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mould into which cast their poetry.

and slippered wording of the contemporary verse, but they are still of that Mrs. Hemans and the rest The poet, even though he is to become a leader of fresh song, is then like one of those figures we see in the medieval pictures of the Resurrection at the Last Judgment, half risen from the earth, their heads and arms uplifted to the new light of life, their legs still clasped by the encumbering earth.

This was exactly the case with Tennyson. He is partly sunk in the old clay, but he is partly risen. There are poems in this book of 1830 in which the fresh utterance of a new Maker of song is ringing clear, in which he has got free altogether of the past. And one of the earliest things he wrote ("written very early in life" is his own addition to the title) is one of these prophetic things. This is the Ode to Memory. We hear in it faint echoes of Coleridge, or of Milton; but we also hear a clear, original and dominant note of his own, belonging to none; self-felt, self-invented; thought and emotion unknown before; music and phrasing new. No wonder, having done this as a boy, he felt himself a man apart, with the laurel of Apollo within his reach. When we hear a verse like this:

Listening the lordly music flowing from
The illimitable years,*

we know that he who wrote it has begun work which has the power to continue.

And when we read this description of a natural landscape, we know that we are listening to one *This is also used in Timbuctoo.

who will reveal to us Nature under a new light, He is still speaking

and new worlds of Nature.

to Memory:

Thou wert not nursed by the waterfall
Which ever sounds and shines

pillar of white light upon the wall
Of purple cliffs, aloof descried:

Come from the woods that belt the gray hillside,
The seven elms, the poplars four,

That stand beside my father's door,

And chiefly from the brook that loves

To purl o'er matted cress and ribbèd sand,
Or dimple in the dark of rushy coves,
Drawing into his narrow earthen urn,
In every elbow and turn,

The filter'd tribute of the rough woodland,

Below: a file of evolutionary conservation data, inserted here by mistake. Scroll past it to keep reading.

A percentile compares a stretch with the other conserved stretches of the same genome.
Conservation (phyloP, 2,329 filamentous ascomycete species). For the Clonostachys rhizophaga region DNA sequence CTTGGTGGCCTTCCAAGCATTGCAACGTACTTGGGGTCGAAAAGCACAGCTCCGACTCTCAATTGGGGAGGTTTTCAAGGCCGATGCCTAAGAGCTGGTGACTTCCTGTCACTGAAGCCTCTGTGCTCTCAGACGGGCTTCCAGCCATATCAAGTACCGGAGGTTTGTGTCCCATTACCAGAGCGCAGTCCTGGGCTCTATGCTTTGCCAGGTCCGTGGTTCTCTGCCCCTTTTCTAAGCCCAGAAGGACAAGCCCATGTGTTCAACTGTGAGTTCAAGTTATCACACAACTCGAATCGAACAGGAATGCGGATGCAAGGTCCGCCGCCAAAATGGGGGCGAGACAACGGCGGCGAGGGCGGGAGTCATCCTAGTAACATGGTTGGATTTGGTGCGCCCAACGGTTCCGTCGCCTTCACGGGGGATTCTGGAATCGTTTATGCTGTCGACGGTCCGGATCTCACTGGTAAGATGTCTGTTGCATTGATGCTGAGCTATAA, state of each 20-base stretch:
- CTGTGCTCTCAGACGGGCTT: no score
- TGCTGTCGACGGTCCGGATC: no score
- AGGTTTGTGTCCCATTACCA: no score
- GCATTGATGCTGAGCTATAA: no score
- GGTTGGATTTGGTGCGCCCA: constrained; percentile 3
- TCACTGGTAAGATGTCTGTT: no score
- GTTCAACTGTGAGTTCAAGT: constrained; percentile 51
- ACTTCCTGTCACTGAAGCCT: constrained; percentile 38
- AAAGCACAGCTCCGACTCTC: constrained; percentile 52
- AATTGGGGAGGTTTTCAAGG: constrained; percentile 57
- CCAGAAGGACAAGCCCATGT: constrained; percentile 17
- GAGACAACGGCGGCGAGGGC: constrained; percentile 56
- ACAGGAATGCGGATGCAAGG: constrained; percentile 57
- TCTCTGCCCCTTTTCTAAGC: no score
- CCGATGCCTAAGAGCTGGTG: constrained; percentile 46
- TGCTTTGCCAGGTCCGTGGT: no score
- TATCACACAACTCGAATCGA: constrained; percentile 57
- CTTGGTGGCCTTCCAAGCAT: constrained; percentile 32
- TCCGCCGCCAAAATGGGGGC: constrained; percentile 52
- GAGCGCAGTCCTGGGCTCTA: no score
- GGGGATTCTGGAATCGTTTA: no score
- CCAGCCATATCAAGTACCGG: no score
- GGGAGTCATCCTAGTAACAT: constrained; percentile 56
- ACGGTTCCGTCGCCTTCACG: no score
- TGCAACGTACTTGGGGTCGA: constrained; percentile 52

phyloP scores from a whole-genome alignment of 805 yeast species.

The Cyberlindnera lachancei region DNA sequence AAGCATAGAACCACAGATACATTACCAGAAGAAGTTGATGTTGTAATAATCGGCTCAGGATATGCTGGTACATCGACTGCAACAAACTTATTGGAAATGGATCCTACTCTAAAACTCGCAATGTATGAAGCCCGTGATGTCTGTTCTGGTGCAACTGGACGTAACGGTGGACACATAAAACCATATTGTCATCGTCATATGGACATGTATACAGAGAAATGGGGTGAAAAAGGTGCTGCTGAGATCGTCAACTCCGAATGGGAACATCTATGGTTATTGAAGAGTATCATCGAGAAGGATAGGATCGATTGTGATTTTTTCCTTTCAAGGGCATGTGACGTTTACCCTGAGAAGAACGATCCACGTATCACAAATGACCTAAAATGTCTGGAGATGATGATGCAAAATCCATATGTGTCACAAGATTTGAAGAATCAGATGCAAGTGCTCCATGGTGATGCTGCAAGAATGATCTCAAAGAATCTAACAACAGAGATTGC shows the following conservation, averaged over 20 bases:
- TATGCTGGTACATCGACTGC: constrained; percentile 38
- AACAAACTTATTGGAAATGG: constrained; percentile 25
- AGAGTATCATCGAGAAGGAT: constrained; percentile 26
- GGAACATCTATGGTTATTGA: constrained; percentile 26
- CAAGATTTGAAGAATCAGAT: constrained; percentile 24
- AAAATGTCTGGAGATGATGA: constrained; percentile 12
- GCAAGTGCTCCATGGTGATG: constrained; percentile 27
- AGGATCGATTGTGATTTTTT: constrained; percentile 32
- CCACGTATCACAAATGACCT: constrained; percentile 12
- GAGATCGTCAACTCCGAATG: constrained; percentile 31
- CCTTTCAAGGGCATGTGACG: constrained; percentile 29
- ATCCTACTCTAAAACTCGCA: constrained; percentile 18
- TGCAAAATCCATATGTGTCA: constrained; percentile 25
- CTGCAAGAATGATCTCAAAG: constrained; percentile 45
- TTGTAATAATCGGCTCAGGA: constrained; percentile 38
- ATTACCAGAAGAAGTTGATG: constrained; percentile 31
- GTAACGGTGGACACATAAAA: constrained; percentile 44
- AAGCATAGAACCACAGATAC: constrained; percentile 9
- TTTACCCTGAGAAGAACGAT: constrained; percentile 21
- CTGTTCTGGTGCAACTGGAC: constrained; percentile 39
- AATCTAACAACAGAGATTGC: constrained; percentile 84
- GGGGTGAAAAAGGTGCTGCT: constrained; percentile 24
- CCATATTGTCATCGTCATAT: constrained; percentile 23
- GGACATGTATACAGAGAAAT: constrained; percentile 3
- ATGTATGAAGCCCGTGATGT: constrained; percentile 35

O hither lead thy feet

Pour round mine ears the livelong bleat
Of the thick fleecèd sheep from wattled folds,
Upon the ridgèd wolds.

The metrical movement is untrained, there is not sufficient rejection of the superfluous; but there is the original thing. The sight of Nature and its expression owe something to owe something to Wordsworth and Keats. But beyond the echoes there is the sounding of a new horn on Apollo's hill. Nor does this stand alone. There are at least twelve poems in this first book which are like the gates into a fresh world, and better work at every point than this Ode to Memory. Among these are Mariana, Recollections of the Arabian Nights, The Poet, The Dying Swan, Love and Death, Oriana, The Sleeping Beauty, The Sea Fairies.

In these Tennyson's picture-poetry begins in a number of elaborate studies of Nature, with one figure in them to give them human interest; and

these studies are of two kinds. Some are carried through a poem of many verses, like Mariana, where the one landscape is described at various times of day and night, where birds and animals correspondent to the emotion are introduced, and where all are led up to one lonely figure. Others are in short single verses a whole landscape set in the frame of a quatrain-like those composed in 1833 for The Palace of Art. This was, on both its sides, a new method. The previous poets had not invented it. Here is a passage from Mariana of pure landscape. I quote from the volume of 1830:

About a stone-cast from the wall,

A sluice with blacken'd waters slept,
And o'er it many, round and small,
The cluster'd marish-mosses crept.
Hard by a poplar shook alway,

All silver-green with gnarlèd bark;